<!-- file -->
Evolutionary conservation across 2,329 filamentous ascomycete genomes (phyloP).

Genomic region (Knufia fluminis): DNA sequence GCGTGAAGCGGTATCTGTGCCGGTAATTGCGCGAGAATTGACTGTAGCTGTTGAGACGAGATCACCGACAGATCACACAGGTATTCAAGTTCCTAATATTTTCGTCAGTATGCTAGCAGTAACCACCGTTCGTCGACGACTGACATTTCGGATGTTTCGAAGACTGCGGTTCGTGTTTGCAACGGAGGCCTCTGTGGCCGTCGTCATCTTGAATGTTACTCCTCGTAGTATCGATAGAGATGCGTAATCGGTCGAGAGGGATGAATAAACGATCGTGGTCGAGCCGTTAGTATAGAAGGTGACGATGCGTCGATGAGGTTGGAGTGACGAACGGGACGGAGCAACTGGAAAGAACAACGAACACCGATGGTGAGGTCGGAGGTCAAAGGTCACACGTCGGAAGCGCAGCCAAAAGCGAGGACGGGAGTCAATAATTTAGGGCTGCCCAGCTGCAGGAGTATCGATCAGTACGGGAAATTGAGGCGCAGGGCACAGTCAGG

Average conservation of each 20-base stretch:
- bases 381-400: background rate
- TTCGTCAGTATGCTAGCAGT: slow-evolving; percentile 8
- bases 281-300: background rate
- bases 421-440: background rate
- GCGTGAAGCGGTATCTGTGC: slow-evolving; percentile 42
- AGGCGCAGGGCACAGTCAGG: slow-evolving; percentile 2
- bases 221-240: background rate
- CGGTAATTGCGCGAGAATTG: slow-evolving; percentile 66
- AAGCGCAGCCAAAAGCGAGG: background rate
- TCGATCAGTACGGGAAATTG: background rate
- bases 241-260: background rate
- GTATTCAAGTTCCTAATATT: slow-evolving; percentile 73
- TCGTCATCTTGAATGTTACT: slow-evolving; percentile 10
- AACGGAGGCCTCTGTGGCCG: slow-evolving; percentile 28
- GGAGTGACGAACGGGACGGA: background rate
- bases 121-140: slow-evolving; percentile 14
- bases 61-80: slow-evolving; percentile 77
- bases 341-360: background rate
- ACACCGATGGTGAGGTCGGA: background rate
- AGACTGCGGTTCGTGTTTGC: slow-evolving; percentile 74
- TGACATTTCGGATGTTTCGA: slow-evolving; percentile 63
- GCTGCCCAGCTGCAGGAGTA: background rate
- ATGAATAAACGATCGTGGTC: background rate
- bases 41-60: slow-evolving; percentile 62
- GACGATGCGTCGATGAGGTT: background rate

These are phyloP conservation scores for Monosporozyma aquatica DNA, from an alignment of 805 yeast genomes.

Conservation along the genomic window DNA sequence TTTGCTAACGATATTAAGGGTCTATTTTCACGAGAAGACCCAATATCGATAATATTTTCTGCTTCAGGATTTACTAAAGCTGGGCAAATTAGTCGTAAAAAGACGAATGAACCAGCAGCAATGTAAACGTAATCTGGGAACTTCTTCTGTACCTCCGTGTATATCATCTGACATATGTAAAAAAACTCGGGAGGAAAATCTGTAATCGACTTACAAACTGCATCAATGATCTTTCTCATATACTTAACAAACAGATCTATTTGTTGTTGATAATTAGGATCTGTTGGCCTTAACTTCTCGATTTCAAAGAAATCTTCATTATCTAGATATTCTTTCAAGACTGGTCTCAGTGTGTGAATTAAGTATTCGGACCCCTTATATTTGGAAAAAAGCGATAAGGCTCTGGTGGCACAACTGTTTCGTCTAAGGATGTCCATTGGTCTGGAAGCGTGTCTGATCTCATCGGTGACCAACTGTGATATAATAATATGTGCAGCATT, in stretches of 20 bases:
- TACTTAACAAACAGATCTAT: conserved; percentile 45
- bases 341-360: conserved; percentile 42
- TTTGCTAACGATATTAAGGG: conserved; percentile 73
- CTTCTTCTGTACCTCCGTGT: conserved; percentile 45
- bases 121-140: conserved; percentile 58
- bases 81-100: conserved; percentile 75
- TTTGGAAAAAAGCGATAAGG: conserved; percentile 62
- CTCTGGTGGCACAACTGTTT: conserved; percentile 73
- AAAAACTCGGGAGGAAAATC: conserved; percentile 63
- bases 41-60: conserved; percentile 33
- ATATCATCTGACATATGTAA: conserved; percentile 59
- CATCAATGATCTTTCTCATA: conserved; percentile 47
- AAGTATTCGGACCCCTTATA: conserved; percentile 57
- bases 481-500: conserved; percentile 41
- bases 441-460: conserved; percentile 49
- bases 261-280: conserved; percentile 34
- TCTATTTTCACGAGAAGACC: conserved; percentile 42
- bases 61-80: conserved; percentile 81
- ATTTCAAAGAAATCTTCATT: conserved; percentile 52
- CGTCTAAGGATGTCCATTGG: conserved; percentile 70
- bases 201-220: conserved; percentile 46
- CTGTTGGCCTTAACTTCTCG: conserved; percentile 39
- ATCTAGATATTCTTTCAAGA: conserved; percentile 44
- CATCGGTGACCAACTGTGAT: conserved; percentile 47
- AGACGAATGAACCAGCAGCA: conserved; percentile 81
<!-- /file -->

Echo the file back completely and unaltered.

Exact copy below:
Evolutionary conservation across 2,329 filamentous ascomycete genomes (phyloP).

Genomic region (Knufia fluminis): DNA sequence GCGTGAAGCGGTATCTGTGCCGGTAATTGCGCGAGAATTGACTGTAGCTGTTGAGACGAGATCACCGACAGATCACACAGGTATTCAAGTTCCTAATATTTTCGTCAGTATGCTAGCAGTAACCACCGTTCGTCGACGACTGACATTTCGGATGTTTCGAAGACTGCGGTTCGTGTTTGCAACGGAGGCCTCTGTGGCCGTCGTCATCTTGAATGTTACTCCTCGTAGTATCGATAGAGATGCGTAATCGGTCGAGAGGGATGAATAAACGATCGTGGTCGAGCCGTTAGTATAGAAGGTGACGATGCGTCGATGAGGTTGGAGTGACGAACGGGACGGAGCAACTGGAAAGAACAACGAACACCGATGGTGAGGTCGGAGGTCAAAGGTCACACGTCGGAAGCGCAGCCAAAAGCGAGGACGGGAGTCAATAATTTAGGGCTGCCCAGCTGCAGGAGTATCGATCAGTACGGGAAATTGAGGCGCAGGGCACAGTCAGG

Average conservation of each 20-base stretch:
- bases 381-400: background rate
- TTCGTCAGTATGCTAGCAGT: slow-evolving; percentile 8
- bases 281-300: background rate
- bases 421-440: background rate
- GCGTGAAGCGGTATCTGTGC: slow-evolving; percentile 42
- AGGCGCAGGGCACAGTCAGG: slow-evolving; percentile 2
- bases 221-240: background rate
- CGGTAATTGCGCGAGAATTG: slow-evolving; percentile 66
- AAGCGCAGCCAAAAGCGAGG: background rate
- TCGATCAGTACGGGAAATTG: background rate
- bases 241-260: background rate
- GTATTCAAGTTCCTAATATT: slow-evolving; percentile 73
- TCGTCATCTTGAATGTTACT: slow-evolving; percentile 10
- AACGGAGGCCTCTGTGGCCG: slow-evolving; percentile 28
- GGAGTGACGAACGGGACGGA: background rate
- bases 121-140: slow-evolving; percentile 14
- bases 61-80: slow-evolving; percentile 77
- bases 341-360: background rate
- ACACCGATGGTGAGGTCGGA: background rate
- AGACTGCGGTTCGTGTTTGC: slow-evolving; percentile 74
- TGACATTTCGGATGTTTCGA: slow-evolving; percentile 63
- GCTGCCCAGCTGCAGGAGTA: background rate
- ATGAATAAACGATCGTGGTC: background rate
- bases 41-60: slow-evolving; percentile 62
- GACGATGCGTCGATGAGGTT: background rate

These are phyloP conservation scores for Monosporozyma aquatica DNA, from an alignment of 805 yeast genomes.

Conservation along the genomic window DNA sequence TTTGCTAACGATATTAAGGGTCTATTTTCACGAGAAGACCCAATATCGATAATATTTTCTGCTTCAGGATTTACTAAAGCTGGGCAAATTAGTCGTAAAAAGACGAATGAACCAGCAGCAATGTAAACGTAATCTGGGAACTTCTTCTGTACCTCCGTGTATATCATCTGACATATGTAAAAAAACTCGGGAGGAAAATCTGTAATCGACTTACAAACTGCATCAATGATCTTTCTCATATACTTAACAAACAGATCTATTTGTTGTTGATAATTAGGATCTGTTGGCCTTAACTTCTCGATTTCAAAGAAATCTTCATTATCTAGATATTCTTTCAAGACTGGTCTCAGTGTGTGAATTAAGTATTCGGACCCCTTATATTTGGAAAAAAGCGATAAGGCTCTGGTGGCACAACTGTTTCGTCTAAGGATGTCCATTGGTCTGGAAGCGTGTCTGATCTCATCGGTGACCAACTGTGATATAATAATATGTGCAGCATT, in stretches of 20 bases:
- TACTTAACAAACAGATCTAT: conserved; percentile 45
- bases 341-360: conserved; percentile 42
- TTTGCTAACGATATTAAGGG: conserved; percentile 73
- CTTCTTCTGTACCTCCGTGT: conserved; percentile 45
- bases 121-140: conserved; percentile 58
- bases 81-100: conserved; percentile 75
- TTTGGAAAAAAGCGATAAGG: conserved; percentile 62
- CTCTGGTGGCACAACTGTTT: conserved; percentile 73
- AAAAACTCGGGAGGAAAATC: conserved; percentile 63
- bases 41-60: conserved; percentile 33
- ATATCATCTGACATATGTAA: conserved; percentile 59
- CATCAATGATCTTTCTCATA: conserved; percentile 47
- AAGTATTCGGACCCCTTATA: conserved; percentile 57
- bases 481-500: conserved; percentile 41
- bases 441-460: conserved; percentile 49
- bases 261-280: conserved; percentile 34
- TCTATTTTCACGAGAAGACC: conserved; percentile 42
- bases 61-80: conserved; percentile 81
- ATTTCAAAGAAATCTTCATT: conserved; percentile 52
- CGTCTAAGGATGTCCATTGG: conserved; percentile 70
- bases 201-220: conserved; percentile 46
- CTGTTGGCCTTAACTTCTCG: conserved; percentile 39
- ATCTAGATATTCTTTCAAGA: conserved; percentile 44
- CATCGGTGACCAACTGTGAT: conserved; percentile 47
- AGACGAATGAACCAGCAGCA: conserved; percentile 81